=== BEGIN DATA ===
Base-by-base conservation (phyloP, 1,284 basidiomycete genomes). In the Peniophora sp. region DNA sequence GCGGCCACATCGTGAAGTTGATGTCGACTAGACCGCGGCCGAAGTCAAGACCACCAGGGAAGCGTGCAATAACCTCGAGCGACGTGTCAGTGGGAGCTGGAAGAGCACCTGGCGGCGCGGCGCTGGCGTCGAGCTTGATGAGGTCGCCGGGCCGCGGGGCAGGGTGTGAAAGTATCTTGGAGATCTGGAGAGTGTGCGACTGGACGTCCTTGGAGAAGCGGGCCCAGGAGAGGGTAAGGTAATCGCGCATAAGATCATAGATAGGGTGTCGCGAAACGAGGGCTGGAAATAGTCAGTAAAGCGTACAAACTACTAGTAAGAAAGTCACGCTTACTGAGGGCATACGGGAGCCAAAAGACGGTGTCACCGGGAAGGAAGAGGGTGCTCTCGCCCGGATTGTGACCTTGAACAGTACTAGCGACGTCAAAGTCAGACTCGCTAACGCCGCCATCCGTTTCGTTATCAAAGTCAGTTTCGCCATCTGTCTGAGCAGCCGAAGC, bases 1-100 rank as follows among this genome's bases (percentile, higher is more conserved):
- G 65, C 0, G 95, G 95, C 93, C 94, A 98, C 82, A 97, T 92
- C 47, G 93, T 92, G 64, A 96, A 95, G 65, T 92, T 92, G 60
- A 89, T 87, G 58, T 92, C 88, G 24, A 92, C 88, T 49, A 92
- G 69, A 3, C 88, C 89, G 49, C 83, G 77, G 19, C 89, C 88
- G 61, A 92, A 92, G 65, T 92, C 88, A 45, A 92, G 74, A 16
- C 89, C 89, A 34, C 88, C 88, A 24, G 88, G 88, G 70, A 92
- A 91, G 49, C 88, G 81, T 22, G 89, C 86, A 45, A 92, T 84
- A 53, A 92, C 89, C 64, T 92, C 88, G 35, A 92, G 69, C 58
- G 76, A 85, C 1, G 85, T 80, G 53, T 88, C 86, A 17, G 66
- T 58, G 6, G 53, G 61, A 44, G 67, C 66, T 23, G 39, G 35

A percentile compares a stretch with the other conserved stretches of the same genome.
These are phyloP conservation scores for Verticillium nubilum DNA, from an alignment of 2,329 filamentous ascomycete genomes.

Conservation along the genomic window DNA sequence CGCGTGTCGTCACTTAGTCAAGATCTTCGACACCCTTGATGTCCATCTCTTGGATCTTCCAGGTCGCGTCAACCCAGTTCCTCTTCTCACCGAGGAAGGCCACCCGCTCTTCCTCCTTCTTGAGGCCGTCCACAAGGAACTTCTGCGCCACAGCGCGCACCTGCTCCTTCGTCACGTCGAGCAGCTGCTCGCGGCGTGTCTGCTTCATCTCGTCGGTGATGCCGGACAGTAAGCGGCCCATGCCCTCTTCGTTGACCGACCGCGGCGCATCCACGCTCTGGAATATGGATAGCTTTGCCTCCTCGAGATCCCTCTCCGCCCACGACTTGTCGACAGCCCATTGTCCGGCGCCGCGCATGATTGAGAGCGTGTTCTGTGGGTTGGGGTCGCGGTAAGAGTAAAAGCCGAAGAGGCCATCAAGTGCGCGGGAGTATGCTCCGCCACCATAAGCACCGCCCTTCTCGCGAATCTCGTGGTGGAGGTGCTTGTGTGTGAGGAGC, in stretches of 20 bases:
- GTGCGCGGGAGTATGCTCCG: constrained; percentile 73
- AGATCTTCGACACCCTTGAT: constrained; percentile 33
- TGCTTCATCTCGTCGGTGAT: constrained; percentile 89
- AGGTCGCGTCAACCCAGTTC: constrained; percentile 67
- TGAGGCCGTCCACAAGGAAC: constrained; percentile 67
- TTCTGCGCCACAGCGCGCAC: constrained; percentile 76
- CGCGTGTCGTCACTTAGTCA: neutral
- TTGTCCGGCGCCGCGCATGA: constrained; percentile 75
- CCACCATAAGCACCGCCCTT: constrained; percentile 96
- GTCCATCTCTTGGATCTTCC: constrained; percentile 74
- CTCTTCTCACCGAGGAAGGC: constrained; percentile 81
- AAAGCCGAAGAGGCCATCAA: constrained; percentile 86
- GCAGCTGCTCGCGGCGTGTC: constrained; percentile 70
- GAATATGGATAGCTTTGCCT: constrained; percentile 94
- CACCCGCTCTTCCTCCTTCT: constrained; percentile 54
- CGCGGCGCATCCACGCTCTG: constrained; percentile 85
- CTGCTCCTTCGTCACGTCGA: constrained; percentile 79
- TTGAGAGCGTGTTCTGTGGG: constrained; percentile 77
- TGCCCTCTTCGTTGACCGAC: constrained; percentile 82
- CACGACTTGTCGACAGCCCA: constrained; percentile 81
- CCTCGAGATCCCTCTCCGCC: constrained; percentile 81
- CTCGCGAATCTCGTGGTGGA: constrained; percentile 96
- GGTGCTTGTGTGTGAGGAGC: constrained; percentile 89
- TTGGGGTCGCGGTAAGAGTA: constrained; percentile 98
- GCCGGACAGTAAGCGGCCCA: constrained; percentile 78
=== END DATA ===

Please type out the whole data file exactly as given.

Base-by-base conservation (phyloP, 1,284 basidiomycete genomes). In the Peniophora sp. region DNA sequence GCGGCCACATCGTGAAGTTGATGTCGACTAGACCGCGGCCGAAGTCAAGACCACCAGGGAAGCGTGCAATAACCTCGAGCGACGTGTCAGTGGGAGCTGGAAGAGCACCTGGCGGCGCGGCGCTGGCGTCGAGCTTGATGAGGTCGCCGGGCCGCGGGGCAGGGTGTGAAAGTATCTTGGAGATCTGGAGAGTGTGCGACTGGACGTCCTTGGAGAAGCGGGCCCAGGAGAGGGTAAGGTAATCGCGCATAAGATCATAGATAGGGTGTCGCGAAACGAGGGCTGGAAATAGTCAGTAAAGCGTACAAACTACTAGTAAGAAAGTCACGCTTACTGAGGGCATACGGGAGCCAAAAGACGGTGTCACCGGGAAGGAAGAGGGTGCTCTCGCCCGGATTGTGACCTTGAACAGTACTAGCGACGTCAAAGTCAGACTCGCTAACGCCGCCATCCGTTTCGTTATCAAAGTCAGTTTCGCCATCTGTCTGAGCAGCCGAAGC, bases 1-100 rank as follows among this genome's bases (percentile, higher is more conserved):
- G 65, C 0, G 95, G 95, C 93, C 94, A 98, C 82, A 97, T 92
- C 47, G 93, T 92, G 64, A 96, A 95, G 65, T 92, T 92, G 60
- A 89, T 87, G 58, T 92, C 88, G 24, A 92, C 88, T 49, A 92
- G 69, A 3, C 88, C 89, G 49, C 83, G 77, G 19, C 89, C 88
- G 61, A 92, A 92, G 65, T 92, C 88, A 45, A 92, G 74, A 16
- C 89, C 89, A 34, C 88, C 88, A 24, G 88, G 88, G 70, A 92
- A 91, G 49, C 88, G 81, T 22, G 89, C 86, A 45, A 92, T 84
- A 53, A 92, C 89, C 64, T 92, C 88, G 35, A 92, G 69, C 58
- G 76, A 85, C 1, G 85, T 80, G 53, T 88, C 86, A 17, G 66
- T 58, G 6, G 53, G 61, A 44, G 67, C 66, T 23, G 39, G 35

A percentile compares a stretch with the other conserved stretches of the same genome.
These are phyloP conservation scores for Verticillium nubilum DNA, from an alignment of 2,329 filamentous ascomycete genomes.

Conservation along the genomic window DNA sequence CGCGTGTCGTCACTTAGTCAAGATCTTCGACACCCTTGATGTCCATCTCTTGGATCTTCCAGGTCGCGTCAACCCAGTTCCTCTTCTCACCGAGGAAGGCCACCCGCTCTTCCTCCTTCTTGAGGCCGTCCACAAGGAACTTCTGCGCCACAGCGCGCACCTGCTCCTTCGTCACGTCGAGCAGCTGCTCGCGGCGTGTCTGCTTCATCTCGTCGGTGATGCCGGACAGTAAGCGGCCCATGCCCTCTTCGTTGACCGACCGCGGCGCATCCACGCTCTGGAATATGGATAGCTTTGCCTCCTCGAGATCCCTCTCCGCCCACGACTTGTCGACAGCCCATTGTCCGGCGCCGCGCATGATTGAGAGCGTGTTCTGTGGGTTGGGGTCGCGGTAAGAGTAAAAGCCGAAGAGGCCATCAAGTGCGCGGGAGTATGCTCCGCCACCATAAGCACCGCCCTTCTCGCGAATCTCGTGGTGGAGGTGCTTGTGTGTGAGGAGC, in stretches of 20 bases:
- GTGCGCGGGAGTATGCTCCG: constrained; percentile 73
- AGATCTTCGACACCCTTGAT: constrained; percentile 33
- TGCTTCATCTCGTCGGTGAT: constrained; percentile 89
- AGGTCGCGTCAACCCAGTTC: constrained; percentile 67
- TGAGGCCGTCCACAAGGAAC: constrained; percentile 67
- TTCTGCGCCACAGCGCGCAC: constrained; percentile 76
- CGCGTGTCGTCACTTAGTCA: neutral
- TTGTCCGGCGCCGCGCATGA: constrained; percentile 75
- CCACCATAAGCACCGCCCTT: constrained; percentile 96
- GTCCATCTCTTGGATCTTCC: constrained; percentile 74
- CTCTTCTCACCGAGGAAGGC: constrained; percentile 81
- AAAGCCGAAGAGGCCATCAA: constrained; percentile 86
- GCAGCTGCTCGCGGCGTGTC: constrained; percentile 70
- GAATATGGATAGCTTTGCCT: constrained; percentile 94
- CACCCGCTCTTCCTCCTTCT: constrained; percentile 54
- CGCGGCGCATCCACGCTCTG: constrained; percentile 85
- CTGCTCCTTCGTCACGTCGA: constrained; percentile 79
- TTGAGAGCGTGTTCTGTGGG: constrained; percentile 77
- TGCCCTCTTCGTTGACCGAC: constrained; percentile 82
- CACGACTTGTCGACAGCCCA: constrained; percentile 81
- CCTCGAGATCCCTCTCCGCC: constrained; percentile 81
- CTCGCGAATCTCGTGGTGGA: constrained; percentile 96
- GGTGCTTGTGTGTGAGGAGC: constrained; percentile 89
- TTGGGGTCGCGGTAAGAGTA: constrained; percentile 98
- GCCGGACAGTAAGCGGCCCA: constrained; percentile 78